Can We Kill Two Birds With One Stone? Achieving Function and Aesthetics by Extracorporeal Septoplasty

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Clin Exp Otorhinolaryngol. 2021;14(1):9-10
Publication date (electronic) : 2021 February 1
doi :
Department of Otorhinolaryngology-Head and Neck Surgery, Asan Medical Center, University of Ulsan College of Medicine, Seoul, Korea
Received 2020 December 16; Accepted 2020 December 17.

The vast majority of patients with deviated nose experience impaired nasal breathing function. From the aesthetic standpoint, deviated nose in its various forms is one of the most difficult deformities to correct through rhinoplasty. In patients with deviated nose, proper septal correction is essential for successful treatment, as the nasal septum plays a central role in the normal function and shape of the nose. The conventional way to correct deviated nose is the combination of in situ septal correction (ISSC) and additional tip procedures, with or without dorsal augmentation. Many ISSC techniques have been used to correct severe deviation of the nasal septum. However, to correct an extremely deviated septum, extracorporeal septoplasty (ECS) has proven to be more effective. The ECS technique, in its original description, is characterized by extensive removal of the whole septum, including cartilage and bone, and reimplantation of the extracorporeally reshaped septum back into the mucosal pocket [1].

Owing to its aggressive nature and increased risk of keystone breakdown, ECS has been modified over time. One of the issues that has been addressed is stabilization of the reinserted septum. Rezaeian et al. [2] recently introduced the technique of criss-cross or transcutaneous transosseous cerclage suture to facilitate stabilization and reduce the complication rate after ECS. Jang and Kwon [3] proposed a modified ECS method, in which a small piece of cartilage is preserved at the keystone area as an anchoring part for the neo-septum; this technique has been proven to be effective for the correction of different types of deviations, entails a lower risk of keystone breakdown, and is easier to perform.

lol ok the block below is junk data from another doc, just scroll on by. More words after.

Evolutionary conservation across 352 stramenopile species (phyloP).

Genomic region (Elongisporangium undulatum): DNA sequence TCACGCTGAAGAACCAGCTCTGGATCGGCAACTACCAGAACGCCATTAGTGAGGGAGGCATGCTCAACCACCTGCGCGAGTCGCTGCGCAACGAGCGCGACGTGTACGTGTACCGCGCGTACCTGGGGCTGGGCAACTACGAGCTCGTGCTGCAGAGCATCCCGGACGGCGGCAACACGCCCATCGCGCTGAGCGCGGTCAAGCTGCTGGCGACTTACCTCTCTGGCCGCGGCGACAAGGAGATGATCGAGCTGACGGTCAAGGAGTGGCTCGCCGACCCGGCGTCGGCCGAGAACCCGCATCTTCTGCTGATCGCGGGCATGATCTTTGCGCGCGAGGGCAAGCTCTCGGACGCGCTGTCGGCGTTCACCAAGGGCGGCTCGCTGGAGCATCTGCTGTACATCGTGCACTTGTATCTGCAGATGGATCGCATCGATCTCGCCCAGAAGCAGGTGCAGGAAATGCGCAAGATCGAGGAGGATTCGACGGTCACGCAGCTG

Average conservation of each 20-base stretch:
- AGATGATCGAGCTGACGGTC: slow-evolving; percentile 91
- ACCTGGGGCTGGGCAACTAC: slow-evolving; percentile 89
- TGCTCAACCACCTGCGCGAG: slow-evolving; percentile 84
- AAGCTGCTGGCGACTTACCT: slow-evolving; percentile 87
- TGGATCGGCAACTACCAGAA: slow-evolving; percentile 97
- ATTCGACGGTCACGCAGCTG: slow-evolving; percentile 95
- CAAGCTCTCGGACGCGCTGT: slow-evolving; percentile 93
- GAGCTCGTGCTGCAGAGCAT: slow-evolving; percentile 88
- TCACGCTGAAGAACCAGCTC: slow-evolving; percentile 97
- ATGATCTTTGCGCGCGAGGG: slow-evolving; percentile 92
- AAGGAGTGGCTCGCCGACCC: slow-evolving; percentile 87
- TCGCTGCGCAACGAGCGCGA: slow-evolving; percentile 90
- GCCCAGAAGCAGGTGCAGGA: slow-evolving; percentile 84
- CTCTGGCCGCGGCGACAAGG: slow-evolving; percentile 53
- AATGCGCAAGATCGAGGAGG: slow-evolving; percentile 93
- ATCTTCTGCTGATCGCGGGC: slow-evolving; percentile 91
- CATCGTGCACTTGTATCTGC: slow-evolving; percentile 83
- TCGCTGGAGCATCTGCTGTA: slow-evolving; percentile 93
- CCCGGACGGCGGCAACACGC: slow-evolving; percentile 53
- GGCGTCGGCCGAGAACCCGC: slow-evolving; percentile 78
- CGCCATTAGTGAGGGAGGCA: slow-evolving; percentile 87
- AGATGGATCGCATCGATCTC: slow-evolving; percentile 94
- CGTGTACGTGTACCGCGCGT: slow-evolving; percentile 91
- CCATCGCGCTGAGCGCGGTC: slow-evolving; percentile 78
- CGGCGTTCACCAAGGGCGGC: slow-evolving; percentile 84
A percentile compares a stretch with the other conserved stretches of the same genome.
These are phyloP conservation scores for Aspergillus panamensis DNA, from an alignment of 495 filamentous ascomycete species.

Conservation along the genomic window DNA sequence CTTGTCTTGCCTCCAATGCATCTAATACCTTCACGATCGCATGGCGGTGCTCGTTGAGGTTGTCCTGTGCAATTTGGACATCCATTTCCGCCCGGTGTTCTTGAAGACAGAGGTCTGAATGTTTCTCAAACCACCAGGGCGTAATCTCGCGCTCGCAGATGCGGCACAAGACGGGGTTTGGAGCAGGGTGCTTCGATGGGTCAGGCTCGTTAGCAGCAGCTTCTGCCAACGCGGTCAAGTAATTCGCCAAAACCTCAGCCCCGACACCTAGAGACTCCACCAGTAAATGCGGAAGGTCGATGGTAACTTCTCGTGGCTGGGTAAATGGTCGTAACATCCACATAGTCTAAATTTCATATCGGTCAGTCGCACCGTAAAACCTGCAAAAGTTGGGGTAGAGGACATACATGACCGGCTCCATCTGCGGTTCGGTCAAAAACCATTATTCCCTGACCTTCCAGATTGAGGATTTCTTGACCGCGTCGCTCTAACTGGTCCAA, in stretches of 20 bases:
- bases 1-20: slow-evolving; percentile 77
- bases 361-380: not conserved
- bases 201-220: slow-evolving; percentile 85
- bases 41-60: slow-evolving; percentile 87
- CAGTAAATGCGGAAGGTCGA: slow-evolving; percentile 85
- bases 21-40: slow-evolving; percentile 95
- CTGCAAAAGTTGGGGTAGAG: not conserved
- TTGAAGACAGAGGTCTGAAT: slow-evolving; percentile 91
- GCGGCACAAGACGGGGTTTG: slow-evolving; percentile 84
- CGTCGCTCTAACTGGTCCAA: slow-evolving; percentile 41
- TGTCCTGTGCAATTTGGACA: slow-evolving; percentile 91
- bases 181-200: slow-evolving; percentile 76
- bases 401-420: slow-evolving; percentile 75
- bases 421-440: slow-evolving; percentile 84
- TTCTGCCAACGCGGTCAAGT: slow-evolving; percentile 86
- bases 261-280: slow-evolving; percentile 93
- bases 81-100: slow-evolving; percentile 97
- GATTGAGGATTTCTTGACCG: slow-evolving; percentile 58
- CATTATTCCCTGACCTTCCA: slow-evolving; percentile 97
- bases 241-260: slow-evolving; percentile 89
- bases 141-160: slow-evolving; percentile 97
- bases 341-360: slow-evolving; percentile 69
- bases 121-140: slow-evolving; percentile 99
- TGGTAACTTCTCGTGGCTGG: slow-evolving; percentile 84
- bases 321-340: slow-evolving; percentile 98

In the current issue of Clinical and Experimental Otorhinolaryngology, Mun et al. [4] presented favorable effects of modified ECS in terms of tip aesthetics and functional outcomes. The favorable effect of ECS on functional improvement reported by the authors [4] is not a completely new finding, as Lee and Jang [5] previously reported that ECS brought about better functional outcomes than ISSC. Although Mun et al. [4] did not provide a direct comparison of functional outcomes between ECS and ISSC, their results corroborate the superior functional performance of the modified ECS technique [5]. The favorable effect of ECS on nasal aesthetics beyond the correction of deviation is an unarguably anticipated result if the surgeon understands the role of the septal cartilage in determining the tip height and dorsal height.

Individuals with prominent septal cartilage display a well-projected nasal tip and cartilaginous dorsum. ECS makes it possible to alter the dorsal height and tip dimension if the surgeon intentionally designs the neo-septum with an increased height. Thus, the aesthetic effect of modified ECS on the nasal tip and dorsum may be compatible with combining ISSC with additional tip and dorsal procedures. The meaningful improvements in shape and function attainable by a single ECS procedure with no need for additional rhinoplasty procedures make it an attractive option to offer patients who have a severely deviated nose. Indeed, ECS can achieve function and aesthetics simultaneously with one procedure.


No potential conflict of interest relevant to this article was reported.


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